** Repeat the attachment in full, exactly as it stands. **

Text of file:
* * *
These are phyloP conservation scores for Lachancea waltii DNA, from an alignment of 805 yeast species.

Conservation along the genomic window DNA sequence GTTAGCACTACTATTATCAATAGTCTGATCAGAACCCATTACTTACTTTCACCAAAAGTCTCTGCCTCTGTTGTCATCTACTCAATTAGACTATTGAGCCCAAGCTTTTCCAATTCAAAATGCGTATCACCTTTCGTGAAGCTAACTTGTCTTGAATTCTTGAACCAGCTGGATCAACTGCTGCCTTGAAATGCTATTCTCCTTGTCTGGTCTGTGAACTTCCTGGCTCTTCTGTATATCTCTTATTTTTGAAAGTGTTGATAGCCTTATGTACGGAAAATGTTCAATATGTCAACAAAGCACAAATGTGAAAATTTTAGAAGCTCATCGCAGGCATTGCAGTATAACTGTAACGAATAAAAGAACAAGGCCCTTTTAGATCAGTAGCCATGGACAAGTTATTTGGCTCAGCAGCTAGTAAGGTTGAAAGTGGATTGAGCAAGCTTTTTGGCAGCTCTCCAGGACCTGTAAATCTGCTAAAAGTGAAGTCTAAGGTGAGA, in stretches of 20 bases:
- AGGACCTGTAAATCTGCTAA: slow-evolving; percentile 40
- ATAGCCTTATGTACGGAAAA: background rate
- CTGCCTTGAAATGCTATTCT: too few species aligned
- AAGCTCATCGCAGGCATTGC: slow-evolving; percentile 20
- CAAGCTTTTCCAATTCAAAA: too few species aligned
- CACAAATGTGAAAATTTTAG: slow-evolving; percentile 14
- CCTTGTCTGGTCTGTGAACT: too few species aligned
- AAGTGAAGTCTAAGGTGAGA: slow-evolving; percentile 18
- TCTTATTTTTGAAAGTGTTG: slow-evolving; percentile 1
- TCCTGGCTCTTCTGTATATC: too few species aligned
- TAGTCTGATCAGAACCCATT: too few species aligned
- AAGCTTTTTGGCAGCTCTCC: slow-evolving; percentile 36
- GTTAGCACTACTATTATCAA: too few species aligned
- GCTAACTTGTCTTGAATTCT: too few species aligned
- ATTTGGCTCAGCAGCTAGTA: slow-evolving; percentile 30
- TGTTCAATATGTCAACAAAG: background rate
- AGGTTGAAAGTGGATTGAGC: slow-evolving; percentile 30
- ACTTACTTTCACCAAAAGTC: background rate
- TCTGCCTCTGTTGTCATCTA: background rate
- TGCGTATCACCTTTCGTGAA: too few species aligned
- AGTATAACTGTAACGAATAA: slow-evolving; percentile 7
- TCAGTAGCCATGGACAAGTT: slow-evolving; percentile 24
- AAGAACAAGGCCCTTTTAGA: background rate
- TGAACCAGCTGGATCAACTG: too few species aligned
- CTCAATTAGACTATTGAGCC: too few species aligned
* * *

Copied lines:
These are phyloP conservation scores for Lachancea waltii DNA, from an alignment of 805 yeast species.

Conservation along the genomic window DNA sequence GTTAGCACTACTATTATCAATAGTCTGATCAGAACCCATTACTTACTTTCACCAAAAGTCTCTGCCTCTGTTGTCATCTACTCAATTAGACTATTGAGCCCAAGCTTTTCCAATTCAAAATGCGTATCACCTTTCGTGAAGCTAACTTGTCTTGAATTCTTGAACCAGCTGGATCAACTGCTGCCTTGAAATGCTATTCTCCTTGTCTGGTCTGTGAACTTCCTGGCTCTTCTGTATATCTCTTATTTTTGAAAGTGTTGATAGCCTTATGTACGGAAAATGTTCAATATGTCAACAAAGCACAAATGTGAAAATTTTAGAAGCTCATCGCAGGCATTGCAGTATAACTGTAACGAATAAAAGAACAAGGCCCTTTTAGATCAGTAGCCATGGACAAGTTATTTGGCTCAGCAGCTAGTAAGGTTGAAAGTGGATTGAGCAAGCTTTTTGGCAGCTCTCCAGGACCTGTAAATCTGCTAAAAGTGAAGTCTAAGGTGAGA, in stretches of 20 bases:
- AGGACCTGTAAATCTGCTAA: slow-evolving; percentile 40
- ATAGCCTTATGTACGGAAAA: background rate
- CTGCCTTGAAATGCTATTCT: too few species aligned
- AAGCTCATCGCAGGCATTGC: slow-evolving; percentile 20
- CAAGCTTTTCCAATTCAAAA: too few species aligned
- CACAAATGTGAAAATTTTAG: slow-evolving; percentile 14
- CCTTGTCTGGTCTGTGAACT: too few species aligned
- AAGTGAAGTCTAAGGTGAGA: slow-evolving; percentile 18
- TCTTATTTTTGAAAGTGTTG: slow-evolving; percentile 1
- TCCTGGCTCTTCTGTATATC: too few species aligned
- TAGTCTGATCAGAACCCATT: too few species aligned
- AAGCTTTTTGGCAGCTCTCC: slow-evolving; percentile 36
- GTTAGCACTACTATTATCAA: too few species aligned
- GCTAACTTGTCTTGAATTCT: too few species aligned
- ATTTGGCTCAGCAGCTAGTA: slow-evolving; percentile 30
- TGTTCAATATGTCAACAAAG: background rate
- AGGTTGAAAGTGGATTGAGC: slow-evolving; percentile 30
- ACTTACTTTCACCAAAAGTC: background rate
- TCTGCCTCTGTTGTCATCTA: background rate
- TGCGTATCACCTTTCGTGAA: too few species aligned
- AGTATAACTGTAACGAATAA: slow-evolving; percentile 7
- TCAGTAGCCATGGACAAGTT: slow-evolving; percentile 24
- AAGAACAAGGCCCTTTTAGA: background rate
- TGAACCAGCTGGATCAACTG: too few species aligned
- CTCAATTAGACTATTGAGCC: too few species aligned